Martínez-Sansigre, Alejo and Karim, Alexander and Schinnerer, Eva and Omont, Alain and Smith , Daniel J. B. and Wu, Jingwen and Hill, Gary J. and Klöckner, Hans-Rainer and Lacy, Mark and Rawlings, Steve and Willott, Chris J. (2009) Millimeter Observations of a Sample of High-Redshift Obscured Quasars. Astrophysical Journal, 706 (1). pp. 184-202. ISSN 0004-637X http://resolver.caltech.edu/CaltechAUTHORS:20091125-103340666
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We present observations at 1.2 mm with Max-Planck Millimetre Bolometer Array (MAMBO-II) of a sample of z ≳ 2 radio-intermediate obscured quasars, as well as CO observations of two sources with the Plateau de Bure Interferometer. The typical rms noise achieved by the MAMBO observations is 0.55 mJy beam^(–1) and five out of 21 sources (24%) are detected at a significance of ≥ 3σ. Stacking all sources leads to a statistical detection of <S_(1.2 mm)> = 0.96 ± 0.11 mJy and stacking only the non-detections also yields a statistical detection, with <S_1.2 mm)> = 0.51 ± 0.13 mJy. At the typical redshift of the sample, z = 2, 1 mJy corresponds to a far-infrared luminosity L_(FIR) ~4 × 10^(12) L_☉ . If the far-infrared luminosity is powered entirely by star formation, and not by active galactic nucleus heated dust, then the characteristic inferred star formation rate is ~700 M_☉ yr^(–1). This far-infrared luminosity implies a dust mass of M_d ~ 3 × 10^8 M_☉, which is expected to be distributed on ~kpc scales. We estimate that such large dust masses on kpc scales can plausibly cause the obscuration of the quasars. Combining our observations at 1.2 mm with mid- and far-infrared data, and additional observations for two objects at 350 μm using SHARC-II, we present dust spectral energy distributions (SEDs) for our sample and derive a mean SED for our sample. This mean SED is not well fitted by clumpy torus models, unless additional extinction and far-infrared re-emission due to cool dust are included. This additional extinction can be consistently achieved by the mass of cool dust responsible for the far-infrared emission, provided the bulk of the dust is within a radius ~2-3 kpc. Comparison of our sample to other samples of z ~ 2 quasars suggests that obscured quasars have, on average, higher far-infrared luminosities than unobscured quasars. There is a hint that the host galaxies of obscured quasars must have higher cool-dust masses and are therefore often found at an earlier evolutionary phase than those of unobscured quasars. For one source at z = 2.767, we detect the CO(3-2) transition, with S_(CO)Δν = 630 ± 50 mJy km s^(–1), corresponding to L_(CO)(3-2) = 3.2 ×10^7 L_☉, or a brightness-temperature luminosity of L'_(CO)(3-2) = 2.4 × 10^(10) K km s^(–1) pc^2. For another source at z = 4.17, the lack of detection of the CO(4-3) line suggests the line to have a brightness-temperature luminosity L'CO(4-3) < 1 × 10^(10) K km s^(–1) pc^2. Under the assumption that in these objects the high-J transitions are thermalized, we can estimate the molecular gas contents to be M_(H_2) = 1.9 × 10^(10) M_☉ and < 8 × 10^9 M_☉, respectively. The estimated gas depletion timescales are τ_g = 4 Myr and <16 Myr, and low gas-to-dust mass ratios of M_g/M_d = 19 and <20 are inferred. These values are at the low end but consistent with those of other high-redshift galaxies.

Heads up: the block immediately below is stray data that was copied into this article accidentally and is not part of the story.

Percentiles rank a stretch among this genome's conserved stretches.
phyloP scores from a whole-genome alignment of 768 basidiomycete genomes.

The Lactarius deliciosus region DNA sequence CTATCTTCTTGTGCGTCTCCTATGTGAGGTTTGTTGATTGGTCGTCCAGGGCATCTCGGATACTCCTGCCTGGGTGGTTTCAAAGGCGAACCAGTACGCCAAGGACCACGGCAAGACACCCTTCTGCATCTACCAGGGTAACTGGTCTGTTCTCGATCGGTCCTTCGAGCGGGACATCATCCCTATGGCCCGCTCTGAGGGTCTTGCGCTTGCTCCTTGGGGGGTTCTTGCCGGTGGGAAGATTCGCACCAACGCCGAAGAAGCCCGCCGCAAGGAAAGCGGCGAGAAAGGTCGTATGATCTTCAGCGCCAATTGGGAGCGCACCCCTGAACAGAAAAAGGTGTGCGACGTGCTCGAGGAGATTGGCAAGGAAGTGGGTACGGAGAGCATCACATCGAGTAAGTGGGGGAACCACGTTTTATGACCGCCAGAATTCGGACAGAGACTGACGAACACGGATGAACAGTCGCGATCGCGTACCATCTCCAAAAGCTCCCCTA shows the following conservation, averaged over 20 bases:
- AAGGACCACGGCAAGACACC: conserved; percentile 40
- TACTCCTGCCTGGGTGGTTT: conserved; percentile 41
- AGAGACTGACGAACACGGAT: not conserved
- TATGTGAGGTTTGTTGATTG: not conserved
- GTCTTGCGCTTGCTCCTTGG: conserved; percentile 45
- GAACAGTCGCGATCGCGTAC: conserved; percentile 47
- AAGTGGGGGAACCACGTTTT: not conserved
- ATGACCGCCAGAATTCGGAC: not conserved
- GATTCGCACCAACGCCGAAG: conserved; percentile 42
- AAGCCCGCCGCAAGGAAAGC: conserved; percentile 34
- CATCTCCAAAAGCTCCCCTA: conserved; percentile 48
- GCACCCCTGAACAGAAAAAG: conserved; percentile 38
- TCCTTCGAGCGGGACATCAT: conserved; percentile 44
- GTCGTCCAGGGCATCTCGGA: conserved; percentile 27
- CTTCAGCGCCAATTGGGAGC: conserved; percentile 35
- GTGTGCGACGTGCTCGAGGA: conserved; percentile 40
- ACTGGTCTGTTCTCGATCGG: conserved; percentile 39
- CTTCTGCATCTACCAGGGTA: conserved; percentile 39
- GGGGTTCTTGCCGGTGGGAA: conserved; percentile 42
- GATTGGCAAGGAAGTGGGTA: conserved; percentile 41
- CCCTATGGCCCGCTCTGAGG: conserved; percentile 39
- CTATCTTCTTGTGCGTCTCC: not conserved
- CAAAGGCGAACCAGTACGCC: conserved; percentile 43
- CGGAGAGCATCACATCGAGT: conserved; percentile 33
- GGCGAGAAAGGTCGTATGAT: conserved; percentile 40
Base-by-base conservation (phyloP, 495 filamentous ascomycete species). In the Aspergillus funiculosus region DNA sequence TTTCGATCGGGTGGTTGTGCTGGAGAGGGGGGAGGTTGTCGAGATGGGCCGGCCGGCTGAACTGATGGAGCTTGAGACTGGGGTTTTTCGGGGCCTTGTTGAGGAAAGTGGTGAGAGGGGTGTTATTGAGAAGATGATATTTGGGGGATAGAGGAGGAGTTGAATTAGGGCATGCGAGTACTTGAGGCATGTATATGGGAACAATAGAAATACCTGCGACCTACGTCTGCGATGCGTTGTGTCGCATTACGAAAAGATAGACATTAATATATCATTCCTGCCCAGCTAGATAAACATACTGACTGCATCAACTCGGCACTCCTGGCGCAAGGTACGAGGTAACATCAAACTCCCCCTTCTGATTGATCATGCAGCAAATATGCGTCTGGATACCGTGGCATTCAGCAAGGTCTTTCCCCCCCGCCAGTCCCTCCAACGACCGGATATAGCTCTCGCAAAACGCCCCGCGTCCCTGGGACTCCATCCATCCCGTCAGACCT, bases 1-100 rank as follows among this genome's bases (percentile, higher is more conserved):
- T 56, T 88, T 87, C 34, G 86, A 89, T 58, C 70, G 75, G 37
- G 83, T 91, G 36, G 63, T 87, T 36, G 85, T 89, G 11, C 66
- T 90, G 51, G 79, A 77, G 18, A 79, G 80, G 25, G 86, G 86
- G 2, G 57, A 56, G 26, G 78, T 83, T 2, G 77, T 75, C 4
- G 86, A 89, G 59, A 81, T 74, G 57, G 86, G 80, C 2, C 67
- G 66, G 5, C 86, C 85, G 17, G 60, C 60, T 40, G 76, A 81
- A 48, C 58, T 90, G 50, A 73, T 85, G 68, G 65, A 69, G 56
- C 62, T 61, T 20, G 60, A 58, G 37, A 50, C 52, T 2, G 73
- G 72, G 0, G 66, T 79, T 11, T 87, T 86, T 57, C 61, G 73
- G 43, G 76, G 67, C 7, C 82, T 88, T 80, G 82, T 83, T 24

|Additional Information:||© 2009 American Astronomical Society. Print publication: Issue 1 (2009 November 20); received 2009 July 3; accepted for publication 2009 October 7; published 2009 October 28. We thank the IRAM staff for help with the observations and data reduction for this program. We are particularly grateful to St´ephane Leon for extensive help with the observations at the 30 m, Robert Zylka for making the MOPSIC package publicly available, Jan Martin Winters for help with the PdBI observations, Philippe Salom´e for help reducing the PdBI data on AMS16 and Roberto Neri for use of his software. We also thank Javier Rod´on, Veronica Roccatagliata, and Aurora Sicilia-Aguilar for help with software. We thank the support and assistance provided by the CSO staff and SHARC-II team at Caltech during the observations and data reduction. We are also grateful to the CLUMPY group16 for making their models publicly available. This manuscriptwas improved by the suggestions of an anonymous referee. The work was partially supported by grants associated with Spitzer programs GO- 20705 and GO-30634, and is based on observations made with the Spitzer Space Telescope, which is operated by the Jet Propulsion Laboratory, California Institute of Technology under a contract with NASA.|
|Subject Keywords:||galaxies: active; galaxies: high-redshift; galaxies: nuclei; galaxies: starburst; infrared: galaxies; quasars: general|
|Official Citation:||Millimeter Observations of a Sample of High-Redshift Obscured Quasars Alejo Martínez-Sansigre, Alexander Karim, Eva Schinnerer, Alain Omont, Daniel J. B. Smith, Jingwen Wu, Gary J. Hill, Hans-Rainer Klöckner, Mark Lacy, Steve Rawlings, and Chris J. Willott 2009 ApJ 706 184-202 doi: 10.1088/0004-637X/706/1/184|
|Usage Policy:||No commercial reproduction, distribution, display or performance rights in this work are provided.|
|Deposited By:||Jason Perez|
|Deposited On:||25 Nov 2009 22:42|
|Last Modified:||26 Dec 2012 11:35|
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